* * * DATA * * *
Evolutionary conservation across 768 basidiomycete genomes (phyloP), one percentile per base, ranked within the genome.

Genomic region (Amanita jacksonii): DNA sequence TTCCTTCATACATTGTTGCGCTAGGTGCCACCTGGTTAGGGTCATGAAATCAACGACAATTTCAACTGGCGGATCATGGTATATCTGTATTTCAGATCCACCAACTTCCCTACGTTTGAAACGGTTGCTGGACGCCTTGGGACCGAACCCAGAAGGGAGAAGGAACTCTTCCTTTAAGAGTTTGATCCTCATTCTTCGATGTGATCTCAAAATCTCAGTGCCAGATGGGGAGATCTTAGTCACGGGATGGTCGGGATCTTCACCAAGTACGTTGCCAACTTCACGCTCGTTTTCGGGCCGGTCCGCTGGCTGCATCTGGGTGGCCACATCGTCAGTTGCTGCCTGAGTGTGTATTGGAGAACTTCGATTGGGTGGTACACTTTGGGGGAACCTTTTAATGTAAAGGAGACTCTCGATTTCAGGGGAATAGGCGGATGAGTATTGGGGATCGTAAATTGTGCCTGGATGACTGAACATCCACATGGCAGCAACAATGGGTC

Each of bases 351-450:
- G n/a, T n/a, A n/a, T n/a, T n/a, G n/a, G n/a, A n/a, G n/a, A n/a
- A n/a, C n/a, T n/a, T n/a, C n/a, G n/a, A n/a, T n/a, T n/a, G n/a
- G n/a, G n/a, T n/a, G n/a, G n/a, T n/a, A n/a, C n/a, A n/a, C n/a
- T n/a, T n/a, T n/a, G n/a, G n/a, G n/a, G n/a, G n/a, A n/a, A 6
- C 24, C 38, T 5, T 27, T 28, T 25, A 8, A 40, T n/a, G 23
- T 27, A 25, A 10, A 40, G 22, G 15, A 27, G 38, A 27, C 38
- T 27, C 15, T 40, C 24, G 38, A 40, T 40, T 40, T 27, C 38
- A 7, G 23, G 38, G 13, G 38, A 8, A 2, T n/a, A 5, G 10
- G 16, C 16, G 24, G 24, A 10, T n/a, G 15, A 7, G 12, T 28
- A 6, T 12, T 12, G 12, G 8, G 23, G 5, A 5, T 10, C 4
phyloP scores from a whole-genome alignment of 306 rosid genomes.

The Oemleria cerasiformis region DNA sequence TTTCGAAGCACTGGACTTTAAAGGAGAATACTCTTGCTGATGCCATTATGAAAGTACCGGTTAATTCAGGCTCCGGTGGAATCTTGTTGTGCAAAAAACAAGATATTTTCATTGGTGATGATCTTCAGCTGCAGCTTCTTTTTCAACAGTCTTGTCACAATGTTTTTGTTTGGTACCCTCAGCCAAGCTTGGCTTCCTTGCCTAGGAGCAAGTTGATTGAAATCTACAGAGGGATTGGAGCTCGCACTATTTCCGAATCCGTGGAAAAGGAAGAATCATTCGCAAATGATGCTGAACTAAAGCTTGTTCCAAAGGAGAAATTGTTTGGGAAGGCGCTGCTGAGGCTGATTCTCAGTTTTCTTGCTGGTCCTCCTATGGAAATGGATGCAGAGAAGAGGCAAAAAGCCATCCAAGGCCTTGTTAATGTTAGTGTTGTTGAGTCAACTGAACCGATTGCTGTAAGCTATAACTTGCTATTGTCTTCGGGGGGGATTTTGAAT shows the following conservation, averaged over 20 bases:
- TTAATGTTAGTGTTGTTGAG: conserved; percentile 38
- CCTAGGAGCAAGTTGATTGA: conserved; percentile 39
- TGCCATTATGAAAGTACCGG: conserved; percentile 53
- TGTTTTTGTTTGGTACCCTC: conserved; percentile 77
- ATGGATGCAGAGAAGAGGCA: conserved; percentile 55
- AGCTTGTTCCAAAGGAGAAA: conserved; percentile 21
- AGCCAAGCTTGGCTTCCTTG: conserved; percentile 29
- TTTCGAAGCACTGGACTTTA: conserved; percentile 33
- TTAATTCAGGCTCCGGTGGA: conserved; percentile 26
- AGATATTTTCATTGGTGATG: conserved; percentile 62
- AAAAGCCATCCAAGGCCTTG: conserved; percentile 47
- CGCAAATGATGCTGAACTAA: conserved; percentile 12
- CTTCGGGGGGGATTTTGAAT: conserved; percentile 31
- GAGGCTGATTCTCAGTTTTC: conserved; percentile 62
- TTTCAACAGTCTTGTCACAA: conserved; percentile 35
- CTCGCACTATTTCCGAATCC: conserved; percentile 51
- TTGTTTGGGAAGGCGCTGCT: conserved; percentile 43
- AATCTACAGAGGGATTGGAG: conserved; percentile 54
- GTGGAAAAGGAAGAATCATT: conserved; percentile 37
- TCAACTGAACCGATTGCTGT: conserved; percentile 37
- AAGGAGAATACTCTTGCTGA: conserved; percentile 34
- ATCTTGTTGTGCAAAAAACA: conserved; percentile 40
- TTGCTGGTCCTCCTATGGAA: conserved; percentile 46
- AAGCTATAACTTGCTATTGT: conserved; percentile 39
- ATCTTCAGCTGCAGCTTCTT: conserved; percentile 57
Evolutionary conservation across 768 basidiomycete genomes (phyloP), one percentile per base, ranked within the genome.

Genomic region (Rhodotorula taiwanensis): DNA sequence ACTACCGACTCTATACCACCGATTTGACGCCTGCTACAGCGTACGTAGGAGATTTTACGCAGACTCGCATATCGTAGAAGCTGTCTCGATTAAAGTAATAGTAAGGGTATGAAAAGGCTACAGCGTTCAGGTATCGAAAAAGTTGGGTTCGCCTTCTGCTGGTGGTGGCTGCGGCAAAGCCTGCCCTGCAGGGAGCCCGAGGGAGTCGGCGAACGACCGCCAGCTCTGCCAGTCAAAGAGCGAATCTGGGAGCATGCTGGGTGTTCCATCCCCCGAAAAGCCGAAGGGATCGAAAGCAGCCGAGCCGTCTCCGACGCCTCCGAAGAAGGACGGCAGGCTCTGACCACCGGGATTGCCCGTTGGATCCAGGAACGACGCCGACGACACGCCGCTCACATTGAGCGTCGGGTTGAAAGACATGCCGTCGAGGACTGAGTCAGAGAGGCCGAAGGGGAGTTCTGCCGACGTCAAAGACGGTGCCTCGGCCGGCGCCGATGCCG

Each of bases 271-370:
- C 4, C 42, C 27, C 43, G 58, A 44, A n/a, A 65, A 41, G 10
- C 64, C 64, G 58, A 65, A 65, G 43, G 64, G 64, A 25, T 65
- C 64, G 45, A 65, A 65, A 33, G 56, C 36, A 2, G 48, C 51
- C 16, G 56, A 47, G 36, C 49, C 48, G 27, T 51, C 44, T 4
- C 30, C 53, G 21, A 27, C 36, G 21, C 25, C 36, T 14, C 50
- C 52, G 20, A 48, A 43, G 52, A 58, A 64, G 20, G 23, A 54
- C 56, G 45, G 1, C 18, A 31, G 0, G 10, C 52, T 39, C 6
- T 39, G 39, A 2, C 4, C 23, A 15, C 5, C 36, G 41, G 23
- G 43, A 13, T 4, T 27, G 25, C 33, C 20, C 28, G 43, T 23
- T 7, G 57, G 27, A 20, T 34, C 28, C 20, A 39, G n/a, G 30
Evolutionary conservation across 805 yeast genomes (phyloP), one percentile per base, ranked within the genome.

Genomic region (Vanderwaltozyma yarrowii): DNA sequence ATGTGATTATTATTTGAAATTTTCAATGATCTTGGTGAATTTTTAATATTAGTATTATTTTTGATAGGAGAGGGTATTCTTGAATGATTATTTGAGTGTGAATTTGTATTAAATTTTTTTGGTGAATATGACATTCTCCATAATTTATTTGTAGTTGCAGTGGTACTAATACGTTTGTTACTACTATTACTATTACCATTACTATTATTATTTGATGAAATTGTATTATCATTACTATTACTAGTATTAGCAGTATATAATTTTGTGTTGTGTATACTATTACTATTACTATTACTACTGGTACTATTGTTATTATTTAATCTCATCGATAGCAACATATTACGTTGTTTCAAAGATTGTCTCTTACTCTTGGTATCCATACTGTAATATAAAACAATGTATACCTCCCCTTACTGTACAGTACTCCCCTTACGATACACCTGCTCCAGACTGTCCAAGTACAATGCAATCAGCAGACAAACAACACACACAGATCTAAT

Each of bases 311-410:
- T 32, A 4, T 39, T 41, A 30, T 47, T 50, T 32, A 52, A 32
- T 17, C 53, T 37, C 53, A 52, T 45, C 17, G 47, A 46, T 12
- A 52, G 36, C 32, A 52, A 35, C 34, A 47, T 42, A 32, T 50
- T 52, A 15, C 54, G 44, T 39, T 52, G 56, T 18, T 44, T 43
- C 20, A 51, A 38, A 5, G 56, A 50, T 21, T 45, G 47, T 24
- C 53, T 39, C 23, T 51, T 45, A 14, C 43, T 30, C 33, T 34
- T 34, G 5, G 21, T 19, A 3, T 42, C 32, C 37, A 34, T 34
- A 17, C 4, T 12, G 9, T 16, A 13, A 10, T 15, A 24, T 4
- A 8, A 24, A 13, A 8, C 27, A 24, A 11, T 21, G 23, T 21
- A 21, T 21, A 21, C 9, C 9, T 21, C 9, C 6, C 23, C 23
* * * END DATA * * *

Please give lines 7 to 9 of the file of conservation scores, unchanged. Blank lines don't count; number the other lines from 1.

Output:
- T n/a, T n/a, T n/a, G n/a, G n/a, G n/a, G n/a, G n/a, A n/a, A 6
- C 24, C 38, T 5, T 27, T 28, T 25, A 8, A 40, T n/a, G 23
- T 27, A 25, A 10, A 40, G 22, G 15, A 27, G 38, A 27, C 38